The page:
My Shingle

The Contract Lawyer Conundrum

by Carolyn Elefant on January 15, 2009 · 6 comments

in Business Models, Should I Solo?

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[Some edits as of 1/16/09]

Over at her blog, Legal Research and Writing Pro, my friend Lisa Solomon summarizes the recent spurt of posts round the blogosphere on the grim life of contract attorneys, who endure low wages, intolerable working conditions and frequently, degrading treatment from other lawyers.  Lisa suggests that these lawyers consider starting their own independent contract lawyering businesses, where they can engage in more substantive work than document review and earn more money by eliminating the middle man – the staffing agency – from their dealings with the hiring firm.  Likewise, I’ve always contended that contract lawyers should think about starting their own law firms instead of settling for low paid and often mindless document review work.

But increasingly, I’m realizing that my advice creates a conundrum for many contract lawyers:  with student loan obligations bearing down, many feel that they can’t afford to wean themselves from contract lawyer work.  Thus, even when a position ends and the contract lawyer uses the downtime to try to start a firm, when another contract gig opens up, it’s often hard for the lawyer to resist the steady cash, and so the firm gets put on hold until the next dry spell.

In addition, I’m also aware that contract lawyering has changed substantially since I started my own firm 15 years ago.  Back then, there weren’t as many contract positions available as there are today, but those contract positions that were available were far more flexible.  As a result, lawyers could handle the contract work but take time off to attend to matters for their own practice. However, many of today’s contract attorneys don’t have that option.  In a buyer’s market, staffing agencies are cracking down and requiring contract lawyers to work long days, every day with few breaks.  Many contract lawyers spend 10 hours on the job and are too exhausted afterwards to do work for outside clients, even if they were able to find it.  In fact, many agencies expressly prohibit solo practitioners from applying for contract lawyering jobs, because of concerns that solos may devote time to their own practices on the contract client’s dime.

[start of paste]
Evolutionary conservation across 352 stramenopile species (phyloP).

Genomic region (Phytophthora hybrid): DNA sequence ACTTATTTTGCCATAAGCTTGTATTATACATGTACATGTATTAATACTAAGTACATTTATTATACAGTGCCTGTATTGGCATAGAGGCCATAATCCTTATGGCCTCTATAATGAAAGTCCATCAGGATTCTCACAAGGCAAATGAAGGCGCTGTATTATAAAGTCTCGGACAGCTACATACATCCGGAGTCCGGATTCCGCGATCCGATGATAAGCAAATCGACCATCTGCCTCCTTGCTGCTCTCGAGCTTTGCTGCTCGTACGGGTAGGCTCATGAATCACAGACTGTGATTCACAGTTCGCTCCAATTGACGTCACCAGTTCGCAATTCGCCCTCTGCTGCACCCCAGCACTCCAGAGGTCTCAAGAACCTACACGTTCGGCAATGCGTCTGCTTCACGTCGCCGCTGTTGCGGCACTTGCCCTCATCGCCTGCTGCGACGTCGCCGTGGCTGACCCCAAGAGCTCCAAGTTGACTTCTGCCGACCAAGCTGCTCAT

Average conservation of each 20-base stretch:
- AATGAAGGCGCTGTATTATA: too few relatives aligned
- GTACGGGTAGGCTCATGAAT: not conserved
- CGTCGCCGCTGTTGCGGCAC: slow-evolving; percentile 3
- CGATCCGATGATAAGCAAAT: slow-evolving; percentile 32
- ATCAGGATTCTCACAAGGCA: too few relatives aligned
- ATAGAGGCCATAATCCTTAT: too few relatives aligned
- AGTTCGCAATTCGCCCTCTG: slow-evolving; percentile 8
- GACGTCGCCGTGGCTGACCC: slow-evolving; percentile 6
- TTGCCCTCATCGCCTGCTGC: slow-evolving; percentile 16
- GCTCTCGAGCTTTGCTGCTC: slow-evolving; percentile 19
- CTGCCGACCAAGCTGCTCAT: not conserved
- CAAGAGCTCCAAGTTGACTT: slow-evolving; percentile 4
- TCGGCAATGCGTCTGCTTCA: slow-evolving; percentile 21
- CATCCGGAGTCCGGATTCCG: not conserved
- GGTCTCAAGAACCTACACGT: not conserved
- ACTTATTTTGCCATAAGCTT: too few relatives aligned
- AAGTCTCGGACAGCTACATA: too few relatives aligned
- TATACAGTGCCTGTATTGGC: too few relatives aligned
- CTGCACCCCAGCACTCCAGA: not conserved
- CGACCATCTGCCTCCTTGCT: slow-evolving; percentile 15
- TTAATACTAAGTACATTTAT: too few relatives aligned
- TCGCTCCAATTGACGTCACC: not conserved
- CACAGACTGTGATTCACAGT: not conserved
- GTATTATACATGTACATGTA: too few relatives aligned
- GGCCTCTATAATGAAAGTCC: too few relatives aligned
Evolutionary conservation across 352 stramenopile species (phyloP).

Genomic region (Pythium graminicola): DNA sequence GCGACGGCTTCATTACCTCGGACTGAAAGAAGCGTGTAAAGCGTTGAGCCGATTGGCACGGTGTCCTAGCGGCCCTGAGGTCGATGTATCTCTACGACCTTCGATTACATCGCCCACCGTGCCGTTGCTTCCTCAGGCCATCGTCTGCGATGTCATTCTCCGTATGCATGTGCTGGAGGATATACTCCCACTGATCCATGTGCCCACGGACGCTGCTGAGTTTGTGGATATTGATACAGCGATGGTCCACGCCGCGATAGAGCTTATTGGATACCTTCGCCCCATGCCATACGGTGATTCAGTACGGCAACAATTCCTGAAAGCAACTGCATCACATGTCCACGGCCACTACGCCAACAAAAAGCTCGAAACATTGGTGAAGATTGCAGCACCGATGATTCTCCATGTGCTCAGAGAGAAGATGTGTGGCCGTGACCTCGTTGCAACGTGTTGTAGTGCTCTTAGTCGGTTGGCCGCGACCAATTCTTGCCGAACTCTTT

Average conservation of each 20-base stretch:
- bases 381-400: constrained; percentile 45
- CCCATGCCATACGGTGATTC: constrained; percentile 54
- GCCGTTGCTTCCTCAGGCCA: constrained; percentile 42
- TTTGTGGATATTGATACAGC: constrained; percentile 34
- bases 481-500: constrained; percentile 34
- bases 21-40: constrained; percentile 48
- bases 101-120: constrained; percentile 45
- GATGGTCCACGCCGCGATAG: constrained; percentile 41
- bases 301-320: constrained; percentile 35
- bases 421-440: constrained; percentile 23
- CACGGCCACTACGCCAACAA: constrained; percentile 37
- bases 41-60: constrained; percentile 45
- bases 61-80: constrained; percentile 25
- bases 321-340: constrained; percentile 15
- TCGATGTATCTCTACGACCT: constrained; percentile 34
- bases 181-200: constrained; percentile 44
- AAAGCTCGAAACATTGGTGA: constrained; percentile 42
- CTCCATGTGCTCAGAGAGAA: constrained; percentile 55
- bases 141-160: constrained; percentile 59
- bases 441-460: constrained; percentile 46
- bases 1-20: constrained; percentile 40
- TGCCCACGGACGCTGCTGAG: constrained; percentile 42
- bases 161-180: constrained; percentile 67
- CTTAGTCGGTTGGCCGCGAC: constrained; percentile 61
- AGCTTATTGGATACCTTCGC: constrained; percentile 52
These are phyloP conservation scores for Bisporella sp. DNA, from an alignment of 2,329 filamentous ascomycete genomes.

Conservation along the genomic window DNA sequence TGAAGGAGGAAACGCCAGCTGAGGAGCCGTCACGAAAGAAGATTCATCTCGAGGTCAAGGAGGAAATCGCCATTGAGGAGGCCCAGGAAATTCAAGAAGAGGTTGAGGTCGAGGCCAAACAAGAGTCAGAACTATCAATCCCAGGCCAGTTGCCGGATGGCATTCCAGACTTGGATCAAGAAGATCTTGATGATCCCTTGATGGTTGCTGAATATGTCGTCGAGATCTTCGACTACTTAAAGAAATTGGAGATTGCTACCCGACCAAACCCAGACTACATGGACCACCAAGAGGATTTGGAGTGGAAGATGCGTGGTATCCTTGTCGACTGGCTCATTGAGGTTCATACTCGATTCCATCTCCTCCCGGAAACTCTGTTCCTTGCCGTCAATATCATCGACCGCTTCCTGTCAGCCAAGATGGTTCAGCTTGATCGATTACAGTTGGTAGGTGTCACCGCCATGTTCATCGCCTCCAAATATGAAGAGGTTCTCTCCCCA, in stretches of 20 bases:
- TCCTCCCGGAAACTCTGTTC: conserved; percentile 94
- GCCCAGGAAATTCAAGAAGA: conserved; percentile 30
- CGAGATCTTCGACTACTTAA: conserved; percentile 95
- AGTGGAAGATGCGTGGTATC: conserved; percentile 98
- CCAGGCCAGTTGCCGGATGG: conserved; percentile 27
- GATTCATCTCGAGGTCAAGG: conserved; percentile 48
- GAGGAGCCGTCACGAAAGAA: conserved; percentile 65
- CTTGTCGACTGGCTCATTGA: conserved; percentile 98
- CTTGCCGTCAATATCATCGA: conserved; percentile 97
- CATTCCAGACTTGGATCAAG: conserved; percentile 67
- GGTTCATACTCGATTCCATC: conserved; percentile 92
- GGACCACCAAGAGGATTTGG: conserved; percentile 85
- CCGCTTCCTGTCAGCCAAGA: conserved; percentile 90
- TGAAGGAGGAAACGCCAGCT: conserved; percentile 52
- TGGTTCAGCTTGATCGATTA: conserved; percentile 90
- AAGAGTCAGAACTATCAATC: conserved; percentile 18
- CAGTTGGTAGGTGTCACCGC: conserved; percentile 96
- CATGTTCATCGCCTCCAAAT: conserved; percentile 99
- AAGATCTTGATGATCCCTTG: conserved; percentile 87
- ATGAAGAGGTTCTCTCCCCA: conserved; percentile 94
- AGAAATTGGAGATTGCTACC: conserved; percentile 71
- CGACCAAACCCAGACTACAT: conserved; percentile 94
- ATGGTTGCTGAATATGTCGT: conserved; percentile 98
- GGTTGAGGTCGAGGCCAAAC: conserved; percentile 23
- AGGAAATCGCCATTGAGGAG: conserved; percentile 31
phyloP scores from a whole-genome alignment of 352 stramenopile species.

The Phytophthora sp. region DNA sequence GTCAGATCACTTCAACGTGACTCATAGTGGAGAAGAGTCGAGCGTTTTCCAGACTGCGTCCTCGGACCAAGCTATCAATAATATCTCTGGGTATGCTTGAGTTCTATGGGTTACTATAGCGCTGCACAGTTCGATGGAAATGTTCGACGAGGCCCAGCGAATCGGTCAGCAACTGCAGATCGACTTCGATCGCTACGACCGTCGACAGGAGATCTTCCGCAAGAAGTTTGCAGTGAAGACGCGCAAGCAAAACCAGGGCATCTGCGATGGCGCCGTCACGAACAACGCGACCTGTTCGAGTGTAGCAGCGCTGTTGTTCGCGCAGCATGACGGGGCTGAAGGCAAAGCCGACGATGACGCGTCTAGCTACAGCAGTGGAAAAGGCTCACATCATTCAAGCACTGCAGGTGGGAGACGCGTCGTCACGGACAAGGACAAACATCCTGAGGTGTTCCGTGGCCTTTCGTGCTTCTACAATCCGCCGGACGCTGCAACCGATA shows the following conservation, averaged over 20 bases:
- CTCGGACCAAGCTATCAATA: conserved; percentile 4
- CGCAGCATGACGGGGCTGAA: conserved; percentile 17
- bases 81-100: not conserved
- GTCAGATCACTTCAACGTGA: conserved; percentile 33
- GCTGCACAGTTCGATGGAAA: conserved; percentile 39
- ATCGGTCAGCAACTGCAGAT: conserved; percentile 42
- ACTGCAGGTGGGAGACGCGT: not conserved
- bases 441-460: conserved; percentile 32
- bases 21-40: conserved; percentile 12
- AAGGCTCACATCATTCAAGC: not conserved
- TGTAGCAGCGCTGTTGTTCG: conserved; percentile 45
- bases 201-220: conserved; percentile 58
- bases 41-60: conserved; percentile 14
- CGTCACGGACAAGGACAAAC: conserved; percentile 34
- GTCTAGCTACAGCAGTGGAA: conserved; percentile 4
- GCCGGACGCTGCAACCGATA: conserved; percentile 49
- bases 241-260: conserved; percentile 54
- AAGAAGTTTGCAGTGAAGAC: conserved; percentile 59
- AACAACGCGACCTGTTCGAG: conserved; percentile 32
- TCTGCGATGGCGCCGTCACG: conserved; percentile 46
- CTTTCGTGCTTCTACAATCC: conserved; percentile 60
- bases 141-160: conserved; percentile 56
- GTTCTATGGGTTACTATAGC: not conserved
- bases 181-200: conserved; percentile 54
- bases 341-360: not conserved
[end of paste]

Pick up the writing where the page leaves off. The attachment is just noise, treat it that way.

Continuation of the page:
Whereas once, lawyers could use contract positions to get a firm off the ground, increasingly,  contract lawyering is becoming incompatible with starting a practice.  Lawyers are forced to choose between contract lawyering and hanging a shingle – and those who are strangled by debt often opt for the guaranteed income that comes from contract work.

So what is the solution to the conundrum or catch-22 of the contract lawyer?

I’ve been grappling with this question for some time now.  Certainly, opening a virtual office is one solution, since the contract lawyer could handle client work during the evenings or on the weekend.  Though that wouldn’t leave much time for marketing, during the periods that the contract lawyer is generating revenue, he or she could hire an even lower-paid law clerk to assist with blog posts or setting up online social media profiles.  This kind of schedule would be extremely demanding but within a year, the contract attorney might be able to build up enough of a financial reserve and a client base to fore go contract work entirely, or at least almost entirely.  As an alternative to a virtual practice, a contract lawyer could meet individual clients exclusively on the weekends – though he’d have to limit matters to those that did not require court or personal appearances.

Contract lawyers might also try to build up the type of independent legal research and writing practice as Lisa Solomon teaches at Legal Research and Writing Pro.  Most legal research and writing assignments can be performed remotely, thus obviating the need for a contract lawyer to take time off a project.  At the same time, many of the better paying research and writing projects require meaty legal analysis and may have a short turn around time – and a contract lawyer would need to ensure that the constraints of his day job did not compromise his ability to deliver high quality and timely work for his freelance clients.

Another possibility would involve a collaborative approach.  Perhaps a group of contract lawyers could team up or create some kind of affiliate model that doesn’t give rise to some of the problems attendant to formal partnerships that Susan Cartier Liebel recently highlighted at Build A Solo Practice.  For example, let’s say that three lawyers decided to team up – perhaps in a (carefully structured) partnership or a loose affiliation.  The lawyers would agree to rotate contract lawyering and business building.  So in the first month, Lawyer A would take a contract work and split the proceeds from the contract gig with the other lawyers.  The financial breathing room provided by this revenue would allow Lawyer B and Lawyer C to forego contract work and focus on building up a practice.  Proceeds from work generated by Lawyer B and C would go to a common firm fund and be used to cover law related expenses and marketing.  When Lawyer A’s gig ended, he could join in the business building, and also work on matters from Lawyer B and C.  Lawyer B would take the next contract gig, and service clients as best as possible, but would have coverage from A and C for thosehe couldn’t handle while on the job.